Have you acquired stock over time and seen it significantly rise in value over time? Perhaps you simply bought and held, were gifted shares, inherited stock through a credit shelter trust, or accumulated company stock through grants or options. Now you have large, unrealized capital gains and a concentrated portfolio.
What should you do? Let it ride? Or should you sell, pay taxes, and reinvest in a more diversified portfolio?
In Parts 1 and 2, we examined the issues with having a concentrated portfolio and the benefits of a more diversified one. Case studies showed selling the position, paying taxes, and investing after-tax proceeds into a diversified portfolio can vastly improve your expected, after-tax wealth. This was true whether you plan to use the money during your lifetime or if left to heirs where gains go away (cost basis stepped-up) at death.
Here we’ll look at strategies to improve your transition to a more prudent portfolio. First, keep in mind your applicable tax rate. For long-term capital gains in 2022, the federal tax rates applied to taxable income levels are shown in the table below. A 3.8% Net Investment Income Tax would also apply to gains if modified adjusted gross income (MAGI) is over $200,000 (single) or $250,000 (married/jointly). State taxes may also be applicable.
If you are charitable, appreciated stock is an ideal gift. A gift of stock allows you a tax deduction at market value, and neither you nor the charity will pay taxes once the investment is sold. You can make an outright gift to the charity today or utilize a donor-advised fund (DAF) to direct the funds over time.
Suppose you give $10,000 yearly to a variety of charities. Perhaps you donate $100,000 of stock to the DAF and receive an immediate tax deduction. You can then diversify within the DAF and dole out the $10K yearly from the DAF. This bunching strategy not only helps you deal with the concentrated stock issue but also allows you to optimize your tax deductions.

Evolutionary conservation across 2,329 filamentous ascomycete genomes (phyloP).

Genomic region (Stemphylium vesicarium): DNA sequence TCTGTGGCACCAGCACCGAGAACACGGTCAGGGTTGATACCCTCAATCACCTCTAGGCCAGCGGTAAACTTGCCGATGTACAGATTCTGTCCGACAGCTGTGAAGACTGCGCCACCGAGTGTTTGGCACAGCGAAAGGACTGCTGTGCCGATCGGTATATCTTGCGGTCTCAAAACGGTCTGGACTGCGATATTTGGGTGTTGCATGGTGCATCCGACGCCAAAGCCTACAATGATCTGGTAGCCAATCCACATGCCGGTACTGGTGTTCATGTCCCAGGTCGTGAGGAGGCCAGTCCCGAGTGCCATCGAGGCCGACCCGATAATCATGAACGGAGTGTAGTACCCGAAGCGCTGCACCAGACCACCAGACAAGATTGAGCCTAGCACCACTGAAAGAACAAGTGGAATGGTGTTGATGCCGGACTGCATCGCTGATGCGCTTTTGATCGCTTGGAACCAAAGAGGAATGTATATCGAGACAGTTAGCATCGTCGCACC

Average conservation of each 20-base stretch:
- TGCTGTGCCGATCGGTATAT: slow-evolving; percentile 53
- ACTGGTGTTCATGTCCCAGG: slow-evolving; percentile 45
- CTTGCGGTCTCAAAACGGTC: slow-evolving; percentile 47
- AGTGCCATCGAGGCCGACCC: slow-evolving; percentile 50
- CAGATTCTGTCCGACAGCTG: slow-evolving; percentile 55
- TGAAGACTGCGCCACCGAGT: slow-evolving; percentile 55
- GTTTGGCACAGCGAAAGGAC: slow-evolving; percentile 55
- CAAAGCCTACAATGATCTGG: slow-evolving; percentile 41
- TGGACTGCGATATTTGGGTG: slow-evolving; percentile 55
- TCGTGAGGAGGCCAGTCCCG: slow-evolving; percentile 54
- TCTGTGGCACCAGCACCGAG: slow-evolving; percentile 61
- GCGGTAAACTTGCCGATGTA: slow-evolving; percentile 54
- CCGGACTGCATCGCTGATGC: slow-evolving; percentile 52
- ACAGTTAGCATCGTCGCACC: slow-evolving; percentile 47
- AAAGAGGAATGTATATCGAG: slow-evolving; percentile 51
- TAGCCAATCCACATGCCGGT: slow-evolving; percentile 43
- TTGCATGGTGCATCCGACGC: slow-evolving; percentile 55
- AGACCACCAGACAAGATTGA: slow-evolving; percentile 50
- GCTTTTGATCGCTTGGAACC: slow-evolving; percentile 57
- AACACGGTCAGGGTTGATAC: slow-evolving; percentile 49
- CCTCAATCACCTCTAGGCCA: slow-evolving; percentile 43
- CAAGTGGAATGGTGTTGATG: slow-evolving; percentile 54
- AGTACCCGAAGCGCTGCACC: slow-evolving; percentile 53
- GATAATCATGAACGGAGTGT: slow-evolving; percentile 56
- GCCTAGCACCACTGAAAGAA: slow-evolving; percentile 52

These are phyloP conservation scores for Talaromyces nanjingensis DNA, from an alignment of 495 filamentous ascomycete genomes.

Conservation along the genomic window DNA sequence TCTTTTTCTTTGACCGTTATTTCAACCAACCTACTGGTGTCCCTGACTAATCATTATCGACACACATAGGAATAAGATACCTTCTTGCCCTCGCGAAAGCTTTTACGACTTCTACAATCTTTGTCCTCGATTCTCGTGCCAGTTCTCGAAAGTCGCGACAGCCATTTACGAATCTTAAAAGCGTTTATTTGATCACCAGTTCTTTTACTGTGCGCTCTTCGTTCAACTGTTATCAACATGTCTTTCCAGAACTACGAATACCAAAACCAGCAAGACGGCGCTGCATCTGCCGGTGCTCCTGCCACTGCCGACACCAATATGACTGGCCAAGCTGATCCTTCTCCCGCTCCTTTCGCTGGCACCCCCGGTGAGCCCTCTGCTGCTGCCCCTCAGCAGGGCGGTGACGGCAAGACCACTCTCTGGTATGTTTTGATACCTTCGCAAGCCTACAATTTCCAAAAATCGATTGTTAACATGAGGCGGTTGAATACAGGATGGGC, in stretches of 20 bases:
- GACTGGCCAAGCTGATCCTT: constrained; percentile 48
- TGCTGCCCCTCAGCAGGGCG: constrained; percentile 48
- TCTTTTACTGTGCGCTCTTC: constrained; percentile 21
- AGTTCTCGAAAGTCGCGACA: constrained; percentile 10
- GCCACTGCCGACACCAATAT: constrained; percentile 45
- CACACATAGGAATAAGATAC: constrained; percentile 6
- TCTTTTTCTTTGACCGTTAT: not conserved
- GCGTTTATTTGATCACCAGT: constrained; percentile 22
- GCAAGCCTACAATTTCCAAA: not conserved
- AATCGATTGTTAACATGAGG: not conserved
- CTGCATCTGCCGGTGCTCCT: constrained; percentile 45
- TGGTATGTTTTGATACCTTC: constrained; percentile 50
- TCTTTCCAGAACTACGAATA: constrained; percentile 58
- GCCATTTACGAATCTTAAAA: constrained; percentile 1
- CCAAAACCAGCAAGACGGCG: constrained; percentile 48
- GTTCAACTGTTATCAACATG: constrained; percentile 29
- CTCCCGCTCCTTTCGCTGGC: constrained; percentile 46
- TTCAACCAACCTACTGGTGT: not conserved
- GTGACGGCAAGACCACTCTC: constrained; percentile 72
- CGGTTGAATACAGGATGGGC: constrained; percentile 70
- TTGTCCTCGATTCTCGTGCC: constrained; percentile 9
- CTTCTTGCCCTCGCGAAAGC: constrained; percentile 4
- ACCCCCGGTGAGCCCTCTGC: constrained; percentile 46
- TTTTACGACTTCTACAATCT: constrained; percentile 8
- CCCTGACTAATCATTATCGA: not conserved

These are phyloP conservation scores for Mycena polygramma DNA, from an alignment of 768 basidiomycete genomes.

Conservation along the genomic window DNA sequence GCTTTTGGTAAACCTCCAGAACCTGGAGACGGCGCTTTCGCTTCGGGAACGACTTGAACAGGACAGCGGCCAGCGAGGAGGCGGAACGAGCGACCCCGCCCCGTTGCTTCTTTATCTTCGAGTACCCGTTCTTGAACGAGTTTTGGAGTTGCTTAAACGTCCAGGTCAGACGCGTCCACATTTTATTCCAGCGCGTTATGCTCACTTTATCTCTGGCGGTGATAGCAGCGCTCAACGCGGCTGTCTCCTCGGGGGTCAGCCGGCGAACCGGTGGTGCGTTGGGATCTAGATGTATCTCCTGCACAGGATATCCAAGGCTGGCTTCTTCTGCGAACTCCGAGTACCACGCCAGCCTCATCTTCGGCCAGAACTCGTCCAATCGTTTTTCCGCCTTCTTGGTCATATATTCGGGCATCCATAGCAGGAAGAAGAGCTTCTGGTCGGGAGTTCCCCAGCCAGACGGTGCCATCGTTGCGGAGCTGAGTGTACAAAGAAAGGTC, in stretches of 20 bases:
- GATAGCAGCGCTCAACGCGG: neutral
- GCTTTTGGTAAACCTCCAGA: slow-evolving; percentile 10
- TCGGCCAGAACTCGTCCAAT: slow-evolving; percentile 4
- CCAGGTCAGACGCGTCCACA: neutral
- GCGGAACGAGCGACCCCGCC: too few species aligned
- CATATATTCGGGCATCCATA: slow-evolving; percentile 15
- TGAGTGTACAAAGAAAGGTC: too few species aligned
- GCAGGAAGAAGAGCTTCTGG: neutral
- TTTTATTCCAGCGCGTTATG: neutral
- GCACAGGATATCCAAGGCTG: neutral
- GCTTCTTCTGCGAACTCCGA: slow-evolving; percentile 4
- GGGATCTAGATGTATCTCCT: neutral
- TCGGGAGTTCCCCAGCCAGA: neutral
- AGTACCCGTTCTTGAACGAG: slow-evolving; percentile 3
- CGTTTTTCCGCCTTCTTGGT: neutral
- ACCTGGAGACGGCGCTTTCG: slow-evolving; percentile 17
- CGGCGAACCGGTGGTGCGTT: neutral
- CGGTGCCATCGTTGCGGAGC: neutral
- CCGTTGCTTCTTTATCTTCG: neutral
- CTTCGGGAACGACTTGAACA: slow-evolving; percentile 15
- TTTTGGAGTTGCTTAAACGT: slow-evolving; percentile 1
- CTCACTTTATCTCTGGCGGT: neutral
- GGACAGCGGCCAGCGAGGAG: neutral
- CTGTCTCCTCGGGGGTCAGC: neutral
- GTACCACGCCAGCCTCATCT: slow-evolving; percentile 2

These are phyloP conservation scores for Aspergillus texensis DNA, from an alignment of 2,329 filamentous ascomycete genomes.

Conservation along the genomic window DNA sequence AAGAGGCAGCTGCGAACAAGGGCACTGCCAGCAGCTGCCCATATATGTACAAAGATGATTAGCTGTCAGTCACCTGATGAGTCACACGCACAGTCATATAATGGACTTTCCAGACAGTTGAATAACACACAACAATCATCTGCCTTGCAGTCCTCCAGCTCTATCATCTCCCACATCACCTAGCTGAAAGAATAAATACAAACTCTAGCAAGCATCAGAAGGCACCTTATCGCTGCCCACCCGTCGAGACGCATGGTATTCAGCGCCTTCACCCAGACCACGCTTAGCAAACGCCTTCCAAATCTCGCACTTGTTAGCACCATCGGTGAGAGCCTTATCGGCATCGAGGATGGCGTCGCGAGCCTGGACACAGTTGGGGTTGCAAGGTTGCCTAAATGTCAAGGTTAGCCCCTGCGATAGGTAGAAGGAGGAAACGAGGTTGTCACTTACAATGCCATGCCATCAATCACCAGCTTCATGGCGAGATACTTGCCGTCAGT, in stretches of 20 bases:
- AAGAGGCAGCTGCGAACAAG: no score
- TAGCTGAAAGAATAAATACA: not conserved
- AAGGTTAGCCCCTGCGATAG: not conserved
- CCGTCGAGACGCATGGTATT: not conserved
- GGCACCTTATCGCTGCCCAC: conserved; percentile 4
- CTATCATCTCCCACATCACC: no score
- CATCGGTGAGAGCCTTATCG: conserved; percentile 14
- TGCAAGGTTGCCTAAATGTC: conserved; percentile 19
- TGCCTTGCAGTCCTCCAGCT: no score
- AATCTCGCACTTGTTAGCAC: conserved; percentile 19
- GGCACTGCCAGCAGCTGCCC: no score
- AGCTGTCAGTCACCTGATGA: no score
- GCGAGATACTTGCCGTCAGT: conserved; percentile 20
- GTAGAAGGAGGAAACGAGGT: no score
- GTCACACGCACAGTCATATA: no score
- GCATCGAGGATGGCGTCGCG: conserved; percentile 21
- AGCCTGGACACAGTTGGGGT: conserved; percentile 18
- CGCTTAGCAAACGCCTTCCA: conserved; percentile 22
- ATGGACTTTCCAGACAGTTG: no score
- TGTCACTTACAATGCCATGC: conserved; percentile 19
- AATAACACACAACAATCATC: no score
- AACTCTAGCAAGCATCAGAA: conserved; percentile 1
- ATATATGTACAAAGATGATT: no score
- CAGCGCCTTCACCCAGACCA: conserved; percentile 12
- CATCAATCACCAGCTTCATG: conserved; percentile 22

Or if your charity is within your family, rather than giving cash, gift shares to family members in lower tax brackets than you. Shares can be transferred in-kind from your account to theirs with your cost basis carrying over to them. They can then sell the shares at their tax rate.
SMAs / Tax-loss Harvesting
Think of a separately managed account or SMA as your custom-built mutual fund or ETF. By owning the stocks directly compared to owning within a mutual fund or ETF, you can utilize stock volatility to your tax advantage.
Consider the return of the S&P 500 index in 2020. The index produced a solid 18.4% return for the year. However, more than one-third of the stocks within the index posted negative returns, and fifty companies were down more than 25%. These losses can be harvested continuously and used to offset gains from your concentrated, low-basis position. Then new cash can be reinvested into a more diversified manner.
Spreading / QOZs
As seen from the tax tables, rates increase with higher incomes. Consider selling enough of your concentrated stock in a year to avoid higher rates. This may be not exceeding MAGI thresholds to prevent an additional 3.8% tax bump or make sure you avoid the 20% capital gains tax rate in a given year. But come next year, you again sell stock to target amounts and continue the process of diversifying in a tax-efficient manner over time.
Another strategy that can help with spreading but offers additional benefits is Qualified Opportunity Zones or QOZs. They were created by the Tax Cuts and Jobs Act of 2017 and generally consist of real estate investments in specified areas.
Suppose you sell stock and realize a $100,000 gain. But you then invest the proceeds into a QOZ fund. The gains are deferred until as late as 2026. Plus, if you hold the fund for ten years, any gains realized from the investment in the QOZ fund will be tax-free.
All of these strategies and more may be combined to put the odds of investment success more in your favor, doing so in a tax-efficient manner.
Should I Sell a Stock with a Large Taxable Gain? (Part 1) – True Wealth Design
Should I Sell a Stock with a Large Taxable Gain? (Part 2) – True Wealth Design